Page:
Jeffrey A. Segal and Albert D. Cover developed the Segal-Cover scores that are widely used to proxy the political ideology of Supreme Court nominees. Segal-Cover scores are described here (gated) and here (ungated). The scores are based on the coding of newspaper editorials, with each paragraph in the editorial coded as liberal, conservative, moderate, or not applicable (p. 559).
Segal and Cover helpfully provided examples of passages that would cause a paragraph to be coded as liberal, conservative, or moderate. Here is Segal and Cover's first example of a passage that would cause a paragraph to be coded liberal:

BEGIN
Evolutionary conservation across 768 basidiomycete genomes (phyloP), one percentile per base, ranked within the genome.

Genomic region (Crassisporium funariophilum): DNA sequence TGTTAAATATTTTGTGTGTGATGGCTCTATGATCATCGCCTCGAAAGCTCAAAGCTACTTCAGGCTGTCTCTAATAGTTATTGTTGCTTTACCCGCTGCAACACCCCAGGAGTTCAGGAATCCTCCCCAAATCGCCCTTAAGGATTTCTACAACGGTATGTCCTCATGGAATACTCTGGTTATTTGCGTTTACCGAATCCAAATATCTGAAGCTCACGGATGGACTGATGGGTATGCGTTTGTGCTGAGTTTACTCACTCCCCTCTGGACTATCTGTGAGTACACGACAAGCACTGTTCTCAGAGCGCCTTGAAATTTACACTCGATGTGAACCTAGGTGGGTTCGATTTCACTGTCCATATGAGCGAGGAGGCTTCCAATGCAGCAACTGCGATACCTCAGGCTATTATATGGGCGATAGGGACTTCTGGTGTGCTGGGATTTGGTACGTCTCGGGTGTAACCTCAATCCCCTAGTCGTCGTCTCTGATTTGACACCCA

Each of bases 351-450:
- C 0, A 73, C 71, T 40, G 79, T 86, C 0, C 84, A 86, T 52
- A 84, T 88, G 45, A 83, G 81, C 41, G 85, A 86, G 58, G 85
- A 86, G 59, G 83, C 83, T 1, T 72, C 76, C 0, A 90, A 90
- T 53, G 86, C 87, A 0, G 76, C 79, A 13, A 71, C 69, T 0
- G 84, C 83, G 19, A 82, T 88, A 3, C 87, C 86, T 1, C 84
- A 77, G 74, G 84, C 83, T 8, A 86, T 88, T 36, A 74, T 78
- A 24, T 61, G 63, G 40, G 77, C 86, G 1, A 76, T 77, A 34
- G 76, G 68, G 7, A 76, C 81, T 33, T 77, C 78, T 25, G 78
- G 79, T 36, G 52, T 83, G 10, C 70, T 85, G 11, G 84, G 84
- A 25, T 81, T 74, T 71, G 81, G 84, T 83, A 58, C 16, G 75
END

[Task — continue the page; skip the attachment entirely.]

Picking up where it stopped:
Scarcely more defensible were the numerous questions about Judge Harlan's affiliation with the Atlantic Union. The country would have a sorry judiciary indeed, if appointees were to be barred for belonging to progressive and respectable organizations.
Here is Segal and Cover's first example of a passage that would cause a paragraph to be coded conservative:
Judge Carswell himself admits to some amazement now at what he said in that 1948 speech. He should, for his were the words of pure and simple racism.
I can't think of a better example of conservatism than that.